Our innovation is to use the methods of meta-ethnography modified by Toye and colleagues [16] to synthesise findings from eleven QES that explore patients’ experience of living with chronic non-malignant pain. To our knowledge this is the first synthesis of QES using the methods of meta-ethnography, and we have coined the phrase, mega-ethnography. An overriding benefit of QES is that it synthesises a large body of qualitative data and makes the findings available for practise, policy and education. Our mega-ethnography synthesises concepts from eleven QES which were drawn from 187 primary qualitative studies (Additional file 2) to provide a conceptual understanding for the benefits of healthcare. The number of QES is increasing exponentially [3, 11] and whilst there is no means of identifiying existing or planned QES, duplication is likely. We felt it would be valuable to synthesise existing QES into a conceptual output to help us understand what it is like to live with chronic non-malignant pain. Meta-ethnography is a method of QES that focuses on theory development and is therefore not necessarily recommended for use in decision-making contexts such as evidence to recommendation guideline processes. More methodological testing is required to demonstrate the application of meta-ethnography in these contexts.

Some methods of QES (including meta-ethnography) abstract their individual findings into a line of argument or model. However, this is not standard amongst QES approaches. For example, some present individual findings and not a line of argument [49, 50, 52, 53, 5557], whereas others presented a line of argument [9, 10, 51, 54]. We therefore used individual QES findings as the data for this mega-ethnography rather than their lines of argument. Both individual QES findings and lines of argument are third level constructs, although lines of argument may present a higher level of abstraction.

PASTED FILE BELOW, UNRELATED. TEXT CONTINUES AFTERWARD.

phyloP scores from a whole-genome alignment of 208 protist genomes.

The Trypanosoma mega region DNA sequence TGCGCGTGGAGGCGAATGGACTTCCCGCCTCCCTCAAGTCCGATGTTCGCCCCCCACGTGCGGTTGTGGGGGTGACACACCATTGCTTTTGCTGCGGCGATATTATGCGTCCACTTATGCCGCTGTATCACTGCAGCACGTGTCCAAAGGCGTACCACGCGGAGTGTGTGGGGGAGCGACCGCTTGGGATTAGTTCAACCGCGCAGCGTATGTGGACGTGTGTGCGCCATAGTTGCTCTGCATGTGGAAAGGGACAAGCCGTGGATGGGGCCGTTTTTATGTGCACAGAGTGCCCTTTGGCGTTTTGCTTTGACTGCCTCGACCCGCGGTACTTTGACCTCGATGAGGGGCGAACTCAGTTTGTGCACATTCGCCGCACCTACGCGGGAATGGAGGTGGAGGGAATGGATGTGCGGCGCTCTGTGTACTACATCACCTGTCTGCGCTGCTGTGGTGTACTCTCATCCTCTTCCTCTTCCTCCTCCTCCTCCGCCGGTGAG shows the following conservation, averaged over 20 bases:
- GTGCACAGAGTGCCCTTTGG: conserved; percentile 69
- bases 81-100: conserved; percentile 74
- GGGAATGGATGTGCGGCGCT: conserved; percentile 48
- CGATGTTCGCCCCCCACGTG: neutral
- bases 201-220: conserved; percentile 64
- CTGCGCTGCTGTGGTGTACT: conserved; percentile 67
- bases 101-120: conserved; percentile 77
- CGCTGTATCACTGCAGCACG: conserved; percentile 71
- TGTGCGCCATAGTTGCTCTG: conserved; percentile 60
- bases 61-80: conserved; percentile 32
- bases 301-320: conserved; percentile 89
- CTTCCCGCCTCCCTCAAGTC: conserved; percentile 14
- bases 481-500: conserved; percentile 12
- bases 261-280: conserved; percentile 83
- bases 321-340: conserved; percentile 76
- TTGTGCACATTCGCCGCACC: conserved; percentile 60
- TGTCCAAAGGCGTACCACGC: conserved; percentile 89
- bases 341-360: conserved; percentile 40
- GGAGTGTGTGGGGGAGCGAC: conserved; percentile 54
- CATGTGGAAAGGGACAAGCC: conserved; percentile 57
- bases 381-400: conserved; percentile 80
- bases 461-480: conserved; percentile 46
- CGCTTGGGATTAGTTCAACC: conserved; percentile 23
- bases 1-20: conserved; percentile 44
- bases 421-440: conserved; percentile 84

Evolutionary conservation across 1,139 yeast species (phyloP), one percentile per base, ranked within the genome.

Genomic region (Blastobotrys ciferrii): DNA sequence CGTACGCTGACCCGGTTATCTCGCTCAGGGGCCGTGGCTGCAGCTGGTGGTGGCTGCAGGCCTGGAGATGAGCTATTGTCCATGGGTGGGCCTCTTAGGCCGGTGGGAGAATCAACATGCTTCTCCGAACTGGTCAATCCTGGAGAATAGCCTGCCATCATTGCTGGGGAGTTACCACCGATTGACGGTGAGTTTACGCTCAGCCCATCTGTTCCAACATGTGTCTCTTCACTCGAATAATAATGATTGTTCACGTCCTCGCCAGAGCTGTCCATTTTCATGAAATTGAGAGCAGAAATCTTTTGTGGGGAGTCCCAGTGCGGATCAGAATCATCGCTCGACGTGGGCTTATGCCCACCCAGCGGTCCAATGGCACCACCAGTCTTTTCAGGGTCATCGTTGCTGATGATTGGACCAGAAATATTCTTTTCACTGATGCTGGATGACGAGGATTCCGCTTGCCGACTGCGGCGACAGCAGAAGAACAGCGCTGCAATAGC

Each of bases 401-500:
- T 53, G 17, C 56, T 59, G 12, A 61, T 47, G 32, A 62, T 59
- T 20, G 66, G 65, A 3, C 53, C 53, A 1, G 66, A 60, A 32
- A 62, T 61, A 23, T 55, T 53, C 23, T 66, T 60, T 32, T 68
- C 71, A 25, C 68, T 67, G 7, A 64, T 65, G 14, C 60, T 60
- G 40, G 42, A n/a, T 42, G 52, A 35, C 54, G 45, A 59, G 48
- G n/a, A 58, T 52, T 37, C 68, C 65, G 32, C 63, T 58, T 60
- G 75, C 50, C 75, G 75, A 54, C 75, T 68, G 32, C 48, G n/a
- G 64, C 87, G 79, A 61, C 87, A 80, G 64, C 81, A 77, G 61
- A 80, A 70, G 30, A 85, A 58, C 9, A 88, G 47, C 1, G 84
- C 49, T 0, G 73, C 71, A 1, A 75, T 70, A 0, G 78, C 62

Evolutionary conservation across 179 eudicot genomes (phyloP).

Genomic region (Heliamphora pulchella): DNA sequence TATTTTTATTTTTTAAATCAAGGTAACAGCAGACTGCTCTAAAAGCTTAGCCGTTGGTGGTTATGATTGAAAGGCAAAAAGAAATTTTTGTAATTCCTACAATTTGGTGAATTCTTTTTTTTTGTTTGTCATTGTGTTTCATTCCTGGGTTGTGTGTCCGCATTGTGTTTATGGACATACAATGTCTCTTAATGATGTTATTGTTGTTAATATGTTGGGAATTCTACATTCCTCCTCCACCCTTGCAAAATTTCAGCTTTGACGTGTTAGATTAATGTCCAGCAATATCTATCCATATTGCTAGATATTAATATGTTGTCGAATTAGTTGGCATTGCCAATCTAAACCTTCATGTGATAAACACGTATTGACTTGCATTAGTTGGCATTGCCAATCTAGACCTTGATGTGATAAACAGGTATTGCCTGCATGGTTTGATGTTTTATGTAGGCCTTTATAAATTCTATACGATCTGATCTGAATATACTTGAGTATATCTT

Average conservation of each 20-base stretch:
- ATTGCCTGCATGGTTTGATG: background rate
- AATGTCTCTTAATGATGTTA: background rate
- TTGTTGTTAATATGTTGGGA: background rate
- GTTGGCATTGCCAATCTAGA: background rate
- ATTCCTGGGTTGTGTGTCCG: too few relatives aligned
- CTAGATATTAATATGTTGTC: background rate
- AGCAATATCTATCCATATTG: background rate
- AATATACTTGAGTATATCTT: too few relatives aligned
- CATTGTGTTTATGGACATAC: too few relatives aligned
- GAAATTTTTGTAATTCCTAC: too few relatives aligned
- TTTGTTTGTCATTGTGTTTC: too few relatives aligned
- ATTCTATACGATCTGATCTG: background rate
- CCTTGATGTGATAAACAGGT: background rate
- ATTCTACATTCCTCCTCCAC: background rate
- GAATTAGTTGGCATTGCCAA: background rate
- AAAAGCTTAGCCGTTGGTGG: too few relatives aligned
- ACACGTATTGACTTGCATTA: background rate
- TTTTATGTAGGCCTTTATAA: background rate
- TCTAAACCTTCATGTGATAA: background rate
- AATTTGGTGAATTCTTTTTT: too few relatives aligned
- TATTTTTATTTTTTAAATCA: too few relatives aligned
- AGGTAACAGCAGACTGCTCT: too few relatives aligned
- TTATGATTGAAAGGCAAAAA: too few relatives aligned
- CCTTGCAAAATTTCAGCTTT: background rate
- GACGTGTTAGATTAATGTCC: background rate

Our focus was on conceptual development and, although we excluded one QES where it was not possible to link QES findings to specific primary studies [46], we did not formally appraise QES quality. Although there have been calls to standardise the reporting of QES [1719], qualitative analysis is underpinned by an interpretive framework and therefore efforts to regulate are likely to prove challenging. However, we cannot ignore the fact that some QES are indeed better (methodologically and conceptually) than others. For quantitative reviews of the effectiveness of interventions, there is now an established method for evaluating confidence in review ( In contrast, attempts to establish confidence in QES findings are in their infancy [5, 20]. There are two proposed method for appraising the confidence in QES which offer overlapping but distinct approaches. For QES undertaken alongside quantitative reviews of interventions, Lewin and colleagues propose four areas that allow us to determine ‘Confidence in the Evidence from Reviews of Qualitative Research (GRADE-CERQual): (1) Methodological limitations are the ‘extent to which there are problems in the design or conduct of the primary studies’; (2) Relevance is the extent to which the evidence is applicable to the QES question; (3) Adequacy of data is the determination of richness or weight of data supporting a finding. (4) Coherence considers the consistency (or inconsistency) of a particular finding across the primary studies. Munn and colleague propose two alternative but overlapping criteria for establishing ‘confidence in the output of qualitative research synthesis’ (ConQual): (1) Dependability aligns with the ‘methodological limitations’ of GRADE-CERQual; (2) Credibility, is a global evaluation of ‘fit’ between the primary data and the reviewers’ interpretations as demonstrated by adequate exemplars. This resonates with concept-indicator fit [58].